Young Millennials are taking to tech-driven agriculture for healthier, sustainable food production
Farming will never be obsolete, because the human race cannot survive without food. As Mahatma Gandhi once said, “To forget how to dig the earth and tend the soil is to forget ourselves.”
However, this reality is not that simple for transitioning generations. Between 2007 and 2012, the agriculture industry lost about 100,000 farmers aged 45 and 54 years. With aging generations of Baby boomers and Gen Xers giving way to Millennials, the much-respected livelihood of farming suddenly became unappealing. This stark reality became a grave concern to community leaders, for Millennials comprise at least 73 million people of the U.S. population. They are already the largest segment in the American workforce and very soon will be 50% of it.
Earlier farming methods lacking technological integration, did little to capture Millennials, the first “digital generation.” As tech billionaire Elon Musk’s brother, Kimbal Musk, said, “If you look at just five years ago, farming was considered, you know, this is what your grandparents did.” However, Musk says, “Over the past few years, there’s been this extraordinary demand and desire to be a farmer amongst the younger generation.”
How indeed did Millennials step up their interest in an occupation they initially had no interest in? According to a 2012 census of farmers by the United States Department of Agriculture (USDA), the number of principal farmers from 25 to 34 had increased 2.2% when compared to five years before.
One striking reason for a revival of farming among Millennials, is they care about how food is produced and they care that farming should be sustainable and safe for the environment. Farmers have had to learn how to adapt to these changing attitudes toward food and farming. Furthermore, Millennials have the advantage when it comes to modern agriculture.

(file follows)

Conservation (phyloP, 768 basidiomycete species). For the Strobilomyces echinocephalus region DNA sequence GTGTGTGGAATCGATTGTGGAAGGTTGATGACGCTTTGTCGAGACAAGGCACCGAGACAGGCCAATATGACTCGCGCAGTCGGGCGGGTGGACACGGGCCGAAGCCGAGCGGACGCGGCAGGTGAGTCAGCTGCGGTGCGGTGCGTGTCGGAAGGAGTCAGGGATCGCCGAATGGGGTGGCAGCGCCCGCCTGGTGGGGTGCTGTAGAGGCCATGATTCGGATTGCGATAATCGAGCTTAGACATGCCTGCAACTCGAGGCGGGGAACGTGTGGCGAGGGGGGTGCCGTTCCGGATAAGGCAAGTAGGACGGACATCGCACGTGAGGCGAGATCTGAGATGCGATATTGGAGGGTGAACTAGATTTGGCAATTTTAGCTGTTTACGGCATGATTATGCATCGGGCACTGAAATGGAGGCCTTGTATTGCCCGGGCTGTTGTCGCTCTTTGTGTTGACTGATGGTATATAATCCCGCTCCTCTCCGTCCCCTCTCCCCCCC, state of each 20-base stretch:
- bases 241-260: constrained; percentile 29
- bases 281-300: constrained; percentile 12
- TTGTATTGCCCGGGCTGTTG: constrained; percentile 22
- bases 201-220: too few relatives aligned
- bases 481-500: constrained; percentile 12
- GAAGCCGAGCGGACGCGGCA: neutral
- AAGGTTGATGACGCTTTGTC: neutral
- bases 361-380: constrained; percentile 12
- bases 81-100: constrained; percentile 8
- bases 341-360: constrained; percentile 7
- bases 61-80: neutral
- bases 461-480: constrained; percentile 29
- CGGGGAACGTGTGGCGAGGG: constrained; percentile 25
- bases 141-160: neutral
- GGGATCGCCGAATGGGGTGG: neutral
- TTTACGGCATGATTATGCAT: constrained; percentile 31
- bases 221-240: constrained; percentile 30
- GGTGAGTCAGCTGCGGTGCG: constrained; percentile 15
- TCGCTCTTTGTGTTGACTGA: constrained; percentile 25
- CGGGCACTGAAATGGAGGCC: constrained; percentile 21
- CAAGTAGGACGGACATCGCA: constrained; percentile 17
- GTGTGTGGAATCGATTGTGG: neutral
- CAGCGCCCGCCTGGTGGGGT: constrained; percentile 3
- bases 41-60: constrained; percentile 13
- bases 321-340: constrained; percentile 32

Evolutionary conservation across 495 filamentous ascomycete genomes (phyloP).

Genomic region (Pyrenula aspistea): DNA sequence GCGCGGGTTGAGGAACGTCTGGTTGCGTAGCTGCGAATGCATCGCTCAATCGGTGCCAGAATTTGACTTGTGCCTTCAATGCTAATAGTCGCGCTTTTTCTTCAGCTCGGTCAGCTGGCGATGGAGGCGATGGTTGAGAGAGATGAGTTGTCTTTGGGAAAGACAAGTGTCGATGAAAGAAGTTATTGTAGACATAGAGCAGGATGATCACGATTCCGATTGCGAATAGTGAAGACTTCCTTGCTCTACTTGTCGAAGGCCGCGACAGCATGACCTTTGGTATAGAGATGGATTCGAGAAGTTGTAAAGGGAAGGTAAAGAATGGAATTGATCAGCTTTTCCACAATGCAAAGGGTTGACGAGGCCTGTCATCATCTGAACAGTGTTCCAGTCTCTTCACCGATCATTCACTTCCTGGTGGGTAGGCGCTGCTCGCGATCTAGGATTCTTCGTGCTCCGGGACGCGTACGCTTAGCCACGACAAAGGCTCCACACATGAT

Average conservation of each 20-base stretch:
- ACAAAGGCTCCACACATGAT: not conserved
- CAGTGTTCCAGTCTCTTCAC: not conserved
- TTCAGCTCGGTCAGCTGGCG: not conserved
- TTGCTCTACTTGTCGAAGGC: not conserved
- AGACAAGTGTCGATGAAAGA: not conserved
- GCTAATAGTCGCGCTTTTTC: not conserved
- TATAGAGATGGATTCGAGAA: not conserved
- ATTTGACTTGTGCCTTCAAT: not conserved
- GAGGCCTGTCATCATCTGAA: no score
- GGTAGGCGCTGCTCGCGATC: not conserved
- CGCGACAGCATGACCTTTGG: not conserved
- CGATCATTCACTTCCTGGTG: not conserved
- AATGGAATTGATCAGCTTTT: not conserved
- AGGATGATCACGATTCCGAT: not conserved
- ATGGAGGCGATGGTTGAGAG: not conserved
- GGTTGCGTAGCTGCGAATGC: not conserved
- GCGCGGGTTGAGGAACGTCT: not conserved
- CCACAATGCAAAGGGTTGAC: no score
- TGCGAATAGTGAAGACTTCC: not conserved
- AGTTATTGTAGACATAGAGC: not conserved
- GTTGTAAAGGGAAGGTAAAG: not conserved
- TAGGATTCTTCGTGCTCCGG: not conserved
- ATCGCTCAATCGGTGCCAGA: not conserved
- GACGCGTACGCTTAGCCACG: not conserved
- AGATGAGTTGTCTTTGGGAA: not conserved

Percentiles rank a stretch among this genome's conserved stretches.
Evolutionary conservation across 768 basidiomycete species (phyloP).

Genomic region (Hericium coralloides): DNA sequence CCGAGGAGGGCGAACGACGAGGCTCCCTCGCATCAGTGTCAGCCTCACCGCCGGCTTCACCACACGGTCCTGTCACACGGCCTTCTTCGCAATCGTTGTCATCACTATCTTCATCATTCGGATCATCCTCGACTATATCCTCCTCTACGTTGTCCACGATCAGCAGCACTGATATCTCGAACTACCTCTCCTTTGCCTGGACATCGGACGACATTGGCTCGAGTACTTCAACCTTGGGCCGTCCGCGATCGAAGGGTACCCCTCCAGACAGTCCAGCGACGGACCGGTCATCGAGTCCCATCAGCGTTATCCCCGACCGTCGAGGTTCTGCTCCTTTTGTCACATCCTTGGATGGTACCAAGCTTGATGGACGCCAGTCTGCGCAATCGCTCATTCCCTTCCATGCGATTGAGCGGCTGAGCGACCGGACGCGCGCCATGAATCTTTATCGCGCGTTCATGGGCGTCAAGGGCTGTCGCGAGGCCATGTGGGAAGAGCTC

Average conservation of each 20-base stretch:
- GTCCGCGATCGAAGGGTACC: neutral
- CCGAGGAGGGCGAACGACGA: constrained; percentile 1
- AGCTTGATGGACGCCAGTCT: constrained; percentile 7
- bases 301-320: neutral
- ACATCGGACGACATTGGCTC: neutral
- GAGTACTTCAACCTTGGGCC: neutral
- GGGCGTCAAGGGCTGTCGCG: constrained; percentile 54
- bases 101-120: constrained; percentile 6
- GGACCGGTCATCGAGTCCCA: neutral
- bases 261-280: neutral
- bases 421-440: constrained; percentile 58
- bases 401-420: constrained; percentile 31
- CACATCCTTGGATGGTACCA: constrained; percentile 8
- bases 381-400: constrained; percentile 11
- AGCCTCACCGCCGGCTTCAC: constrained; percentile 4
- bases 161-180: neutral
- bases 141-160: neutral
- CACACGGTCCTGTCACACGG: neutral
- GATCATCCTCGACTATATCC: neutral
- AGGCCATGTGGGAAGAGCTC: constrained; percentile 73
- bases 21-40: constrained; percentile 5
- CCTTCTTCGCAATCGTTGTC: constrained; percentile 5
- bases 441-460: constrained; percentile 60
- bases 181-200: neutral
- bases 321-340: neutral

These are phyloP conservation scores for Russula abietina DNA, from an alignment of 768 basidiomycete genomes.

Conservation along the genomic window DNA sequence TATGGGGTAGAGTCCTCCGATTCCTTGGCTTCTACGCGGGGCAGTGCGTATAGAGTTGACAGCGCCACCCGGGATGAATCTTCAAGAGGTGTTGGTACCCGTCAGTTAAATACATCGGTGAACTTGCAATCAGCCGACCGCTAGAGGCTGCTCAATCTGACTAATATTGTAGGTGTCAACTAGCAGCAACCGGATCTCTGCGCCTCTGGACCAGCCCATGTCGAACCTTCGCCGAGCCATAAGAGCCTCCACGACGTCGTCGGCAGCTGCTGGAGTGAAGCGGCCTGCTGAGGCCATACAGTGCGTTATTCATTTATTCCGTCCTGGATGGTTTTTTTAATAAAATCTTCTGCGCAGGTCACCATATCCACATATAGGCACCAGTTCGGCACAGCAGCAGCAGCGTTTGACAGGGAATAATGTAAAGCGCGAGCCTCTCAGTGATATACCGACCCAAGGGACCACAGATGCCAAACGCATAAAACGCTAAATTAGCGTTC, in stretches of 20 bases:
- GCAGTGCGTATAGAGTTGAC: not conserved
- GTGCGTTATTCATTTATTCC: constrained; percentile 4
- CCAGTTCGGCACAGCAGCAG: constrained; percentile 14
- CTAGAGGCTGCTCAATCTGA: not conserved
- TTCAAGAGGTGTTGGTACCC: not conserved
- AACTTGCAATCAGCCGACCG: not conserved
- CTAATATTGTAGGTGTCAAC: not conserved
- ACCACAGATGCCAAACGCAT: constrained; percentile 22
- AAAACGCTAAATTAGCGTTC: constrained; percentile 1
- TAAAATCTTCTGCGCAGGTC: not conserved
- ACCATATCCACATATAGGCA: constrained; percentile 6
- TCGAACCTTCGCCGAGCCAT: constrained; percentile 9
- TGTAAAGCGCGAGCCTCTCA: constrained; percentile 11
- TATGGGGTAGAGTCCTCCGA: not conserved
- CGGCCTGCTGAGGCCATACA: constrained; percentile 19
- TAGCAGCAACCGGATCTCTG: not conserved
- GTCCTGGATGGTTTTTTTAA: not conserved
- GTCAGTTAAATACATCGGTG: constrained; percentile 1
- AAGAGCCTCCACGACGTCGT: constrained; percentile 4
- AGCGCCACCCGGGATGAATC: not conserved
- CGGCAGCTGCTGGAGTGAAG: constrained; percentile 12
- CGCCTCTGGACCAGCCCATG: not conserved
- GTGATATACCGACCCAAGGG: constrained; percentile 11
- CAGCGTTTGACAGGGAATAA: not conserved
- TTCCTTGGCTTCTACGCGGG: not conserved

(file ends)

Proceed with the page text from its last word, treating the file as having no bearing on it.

However, because they often share these attitudes, millennial farmers have an advantage over earlier generations of farmers.
According to the National Young Farmer Coalition, a nonprofit based in New York, millennial farmers are uniquely different from earlier generations of farmers. And they have the advantage when it comes to modern agriculture. For instance, they are more likely to be college-educated and not come from farming families. They believe in engaging in sustainable farming practices and produce organic pure food.
Millennials find one of the biggest challenges of urban living is being unable to easily access fresh produce. Furthermore, one basic idea of “urban resilience” is local food production. For instance, if fruits, vegetables and herbs are grown in cities, they’ll reduce the runoff, emissions, perishability and transport costs of produce. They will end up making cities more self-sustaining, rather than having to fully rely on food grown elsewhere.
Once they found that advanced technology such as drones, infrared imaging and GPS-enabled tractors could be used, many Millennials were keen to leave desk jobs and get into farming.
As 30-year-old Millennial farmer, Keith Walter, from Florida, said, “New technology and research make things more complex, simpler, and efficient all at the same time. It’s being open to learning and adapting to alternate ways rather than ‘doing what we’ve always done’ that sets the millennial farmer apart from other generations.”
Meanwhile, ,22-year-old farmer, Garrison Kinsel, from Texas, said, “We have been raised in an age where technology is constantly advancing, and we have been forced to grow with that technology. As farming and agriculture continues to change, advances in technology and changes in the norm will be handled much easier by people of my generation.”
From another perspective, “micro farming” has become a trendy buzzword in posh agricultural circles. Micro farming is small-scale, high-yield, manual, sustainable farming, in urban or suburban areas. According to Kip Curtis, associate professor of environmental history at Ohio State University, Micro-farming is productive farming on a smaller scale. As he relates, “On one-third of an acre (on a microfarm), I can get an acre-and-a-half’s worth of vegetable production compared to field production.”
Even though micro farming isn’t a new concept, it has recently seen a resurgence as more and more people are adopting healthier and greener lifestyles in bigger cities. And one of the most significant benefits of a microfarm is knowing that your food is free of toxins and pesticides – which is one of the main reasons Millennials opted into the livelihood.
Even as Millennials redefine “healthy eating,” they are also practicing earth-friendly strategies in the field, and creating a healthy food revolution. While shoppers of older generations still read labels for information about calories and fat grams, millennials are more interested in how the food was sourced and grown, and how that affects their carbon footprint.
As Liam Condon, president of Crop Science for Bayer, said, “Millennials want to contribute to a better world. The most basic thing in the world is to make sure everyone is fed. Nothing else matters if that doesn’t happen.”